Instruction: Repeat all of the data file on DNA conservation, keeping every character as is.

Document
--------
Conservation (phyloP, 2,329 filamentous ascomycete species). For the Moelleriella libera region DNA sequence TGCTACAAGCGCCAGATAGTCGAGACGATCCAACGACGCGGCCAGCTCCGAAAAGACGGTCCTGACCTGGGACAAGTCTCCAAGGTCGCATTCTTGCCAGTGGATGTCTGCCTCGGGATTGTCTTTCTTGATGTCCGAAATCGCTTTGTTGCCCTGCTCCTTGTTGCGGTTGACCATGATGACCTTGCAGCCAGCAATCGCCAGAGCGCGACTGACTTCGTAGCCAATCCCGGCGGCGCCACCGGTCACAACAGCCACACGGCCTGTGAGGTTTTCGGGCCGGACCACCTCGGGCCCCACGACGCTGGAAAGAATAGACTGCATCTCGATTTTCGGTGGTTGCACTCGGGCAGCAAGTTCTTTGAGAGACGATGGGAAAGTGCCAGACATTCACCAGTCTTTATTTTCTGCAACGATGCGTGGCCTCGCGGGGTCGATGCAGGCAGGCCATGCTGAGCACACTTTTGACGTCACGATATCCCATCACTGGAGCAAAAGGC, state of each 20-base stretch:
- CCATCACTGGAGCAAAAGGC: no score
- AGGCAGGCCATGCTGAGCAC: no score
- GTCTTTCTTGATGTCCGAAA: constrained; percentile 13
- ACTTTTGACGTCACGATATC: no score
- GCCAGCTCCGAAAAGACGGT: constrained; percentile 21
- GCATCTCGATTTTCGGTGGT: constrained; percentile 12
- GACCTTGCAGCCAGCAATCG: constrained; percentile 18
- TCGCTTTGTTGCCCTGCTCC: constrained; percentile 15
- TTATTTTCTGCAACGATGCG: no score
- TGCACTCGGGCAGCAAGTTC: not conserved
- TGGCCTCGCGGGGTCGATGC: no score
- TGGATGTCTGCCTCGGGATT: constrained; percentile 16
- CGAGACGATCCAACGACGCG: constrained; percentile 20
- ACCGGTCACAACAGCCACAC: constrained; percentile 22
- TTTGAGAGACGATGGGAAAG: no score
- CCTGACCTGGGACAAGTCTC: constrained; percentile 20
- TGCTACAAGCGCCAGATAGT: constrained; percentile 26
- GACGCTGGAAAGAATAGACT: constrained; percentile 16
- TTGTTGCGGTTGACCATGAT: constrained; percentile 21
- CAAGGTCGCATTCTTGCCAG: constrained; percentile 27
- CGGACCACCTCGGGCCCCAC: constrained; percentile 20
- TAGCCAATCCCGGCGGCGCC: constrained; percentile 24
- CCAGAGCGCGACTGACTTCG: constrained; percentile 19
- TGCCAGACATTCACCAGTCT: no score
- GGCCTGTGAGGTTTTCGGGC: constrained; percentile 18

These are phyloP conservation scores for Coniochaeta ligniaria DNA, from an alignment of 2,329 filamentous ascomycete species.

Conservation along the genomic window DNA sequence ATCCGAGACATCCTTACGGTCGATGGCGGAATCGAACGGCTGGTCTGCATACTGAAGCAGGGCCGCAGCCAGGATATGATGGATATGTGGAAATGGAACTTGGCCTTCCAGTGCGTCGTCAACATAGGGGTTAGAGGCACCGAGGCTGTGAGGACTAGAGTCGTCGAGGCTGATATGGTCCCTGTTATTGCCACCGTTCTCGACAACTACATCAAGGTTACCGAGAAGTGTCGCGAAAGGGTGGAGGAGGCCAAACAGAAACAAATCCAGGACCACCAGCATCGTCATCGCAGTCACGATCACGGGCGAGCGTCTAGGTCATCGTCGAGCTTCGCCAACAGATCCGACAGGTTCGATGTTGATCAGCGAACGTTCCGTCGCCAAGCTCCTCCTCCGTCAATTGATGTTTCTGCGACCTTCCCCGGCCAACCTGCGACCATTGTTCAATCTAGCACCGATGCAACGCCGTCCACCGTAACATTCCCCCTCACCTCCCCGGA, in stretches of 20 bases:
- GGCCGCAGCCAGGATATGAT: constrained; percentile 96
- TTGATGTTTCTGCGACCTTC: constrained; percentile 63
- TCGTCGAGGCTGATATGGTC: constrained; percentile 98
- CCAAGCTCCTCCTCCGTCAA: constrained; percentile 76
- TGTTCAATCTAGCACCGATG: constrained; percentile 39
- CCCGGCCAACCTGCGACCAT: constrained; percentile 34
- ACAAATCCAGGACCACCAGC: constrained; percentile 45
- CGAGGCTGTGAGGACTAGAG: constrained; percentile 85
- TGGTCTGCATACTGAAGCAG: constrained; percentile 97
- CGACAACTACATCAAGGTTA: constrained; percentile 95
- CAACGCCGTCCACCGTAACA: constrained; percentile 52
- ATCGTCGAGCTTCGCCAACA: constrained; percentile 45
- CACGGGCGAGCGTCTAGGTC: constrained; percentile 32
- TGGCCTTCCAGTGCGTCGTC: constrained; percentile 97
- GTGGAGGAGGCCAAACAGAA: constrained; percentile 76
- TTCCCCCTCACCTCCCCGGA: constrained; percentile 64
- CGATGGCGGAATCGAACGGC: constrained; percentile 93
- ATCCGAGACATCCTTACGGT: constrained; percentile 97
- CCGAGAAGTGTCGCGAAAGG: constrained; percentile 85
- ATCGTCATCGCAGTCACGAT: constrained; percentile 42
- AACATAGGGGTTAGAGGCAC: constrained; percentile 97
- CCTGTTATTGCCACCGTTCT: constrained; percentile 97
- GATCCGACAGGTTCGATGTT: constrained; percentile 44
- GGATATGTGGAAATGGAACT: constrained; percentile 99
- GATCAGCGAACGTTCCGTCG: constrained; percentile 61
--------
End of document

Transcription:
Conservation (phyloP, 2,329 filamentous ascomycete species). For the Moelleriella libera region DNA sequence TGCTACAAGCGCCAGATAGTCGAGACGATCCAACGACGCGGCCAGCTCCGAAAAGACGGTCCTGACCTGGGACAAGTCTCCAAGGTCGCATTCTTGCCAGTGGATGTCTGCCTCGGGATTGTCTTTCTTGATGTCCGAAATCGCTTTGTTGCCCTGCTCCTTGTTGCGGTTGACCATGATGACCTTGCAGCCAGCAATCGCCAGAGCGCGACTGACTTCGTAGCCAATCCCGGCGGCGCCACCGGTCACAACAGCCACACGGCCTGTGAGGTTTTCGGGCCGGACCACCTCGGGCCCCACGACGCTGGAAAGAATAGACTGCATCTCGATTTTCGGTGGTTGCACTCGGGCAGCAAGTTCTTTGAGAGACGATGGGAAAGTGCCAGACATTCACCAGTCTTTATTTTCTGCAACGATGCGTGGCCTCGCGGGGTCGATGCAGGCAGGCCATGCTGAGCACACTTTTGACGTCACGATATCCCATCACTGGAGCAAAAGGC, state of each 20-base stretch:
- CCATCACTGGAGCAAAAGGC: no score
- AGGCAGGCCATGCTGAGCAC: no score
- GTCTTTCTTGATGTCCGAAA: constrained; percentile 13
- ACTTTTGACGTCACGATATC: no score
- GCCAGCTCCGAAAAGACGGT: constrained; percentile 21
- GCATCTCGATTTTCGGTGGT: constrained; percentile 12
- GACCTTGCAGCCAGCAATCG: constrained; percentile 18
- TCGCTTTGTTGCCCTGCTCC: constrained; percentile 15
- TTATTTTCTGCAACGATGCG: no score
- TGCACTCGGGCAGCAAGTTC: not conserved
- TGGCCTCGCGGGGTCGATGC: no score
- TGGATGTCTGCCTCGGGATT: constrained; percentile 16
- CGAGACGATCCAACGACGCG: constrained; percentile 20
- ACCGGTCACAACAGCCACAC: constrained; percentile 22
- TTTGAGAGACGATGGGAAAG: no score
- CCTGACCTGGGACAAGTCTC: constrained; percentile 20
- TGCTACAAGCGCCAGATAGT: constrained; percentile 26
- GACGCTGGAAAGAATAGACT: constrained; percentile 16
- TTGTTGCGGTTGACCATGAT: constrained; percentile 21
- CAAGGTCGCATTCTTGCCAG: constrained; percentile 27
- CGGACCACCTCGGGCCCCAC: constrained; percentile 20
- TAGCCAATCCCGGCGGCGCC: constrained; percentile 24
- CCAGAGCGCGACTGACTTCG: constrained; percentile 19
- TGCCAGACATTCACCAGTCT: no score
- GGCCTGTGAGGTTTTCGGGC: constrained; percentile 18

These are phyloP conservation scores for Coniochaeta ligniaria DNA, from an alignment of 2,329 filamentous ascomycete species.

Conservation along the genomic window DNA sequence ATCCGAGACATCCTTACGGTCGATGGCGGAATCGAACGGCTGGTCTGCATACTGAAGCAGGGCCGCAGCCAGGATATGATGGATATGTGGAAATGGAACTTGGCCTTCCAGTGCGTCGTCAACATAGGGGTTAGAGGCACCGAGGCTGTGAGGACTAGAGTCGTCGAGGCTGATATGGTCCCTGTTATTGCCACCGTTCTCGACAACTACATCAAGGTTACCGAGAAGTGTCGCGAAAGGGTGGAGGAGGCCAAACAGAAACAAATCCAGGACCACCAGCATCGTCATCGCAGTCACGATCACGGGCGAGCGTCTAGGTCATCGTCGAGCTTCGCCAACAGATCCGACAGGTTCGATGTTGATCAGCGAACGTTCCGTCGCCAAGCTCCTCCTCCGTCAATTGATGTTTCTGCGACCTTCCCCGGCCAACCTGCGACCATTGTTCAATCTAGCACCGATGCAACGCCGTCCACCGTAACATTCCCCCTCACCTCCCCGGA, in stretches of 20 bases:
- GGCCGCAGCCAGGATATGAT: constrained; percentile 96
- TTGATGTTTCTGCGACCTTC: constrained; percentile 63
- TCGTCGAGGCTGATATGGTC: constrained; percentile 98
- CCAAGCTCCTCCTCCGTCAA: constrained; percentile 76
- TGTTCAATCTAGCACCGATG: constrained; percentile 39
- CCCGGCCAACCTGCGACCAT: constrained; percentile 34
- ACAAATCCAGGACCACCAGC: constrained; percentile 45
- CGAGGCTGTGAGGACTAGAG: constrained; percentile 85
- TGGTCTGCATACTGAAGCAG: constrained; percentile 97
- CGACAACTACATCAAGGTTA: constrained; percentile 95
- CAACGCCGTCCACCGTAACA: constrained; percentile 52
- ATCGTCGAGCTTCGCCAACA: constrained; percentile 45
- CACGGGCGAGCGTCTAGGTC: constrained; percentile 32
- TGGCCTTCCAGTGCGTCGTC: constrained; percentile 97
- GTGGAGGAGGCCAAACAGAA: constrained; percentile 76
- TTCCCCCTCACCTCCCCGGA: constrained; percentile 64
- CGATGGCGGAATCGAACGGC: constrained; percentile 93
- ATCCGAGACATCCTTACGGT: constrained; percentile 97
- CCGAGAAGTGTCGCGAAAGG: constrained; percentile 85
- ATCGTCATCGCAGTCACGAT: constrained; percentile 42
- AACATAGGGGTTAGAGGCAC: constrained; percentile 97
- CCTGTTATTGCCACCGTTCT: constrained; percentile 97
- GATCCGACAGGTTCGATGTT: constrained; percentile 44
- GGATATGTGGAAATGGAACT: constrained; percentile 99
- GATCAGCGAACGTTCCGTCG: constrained; percentile 61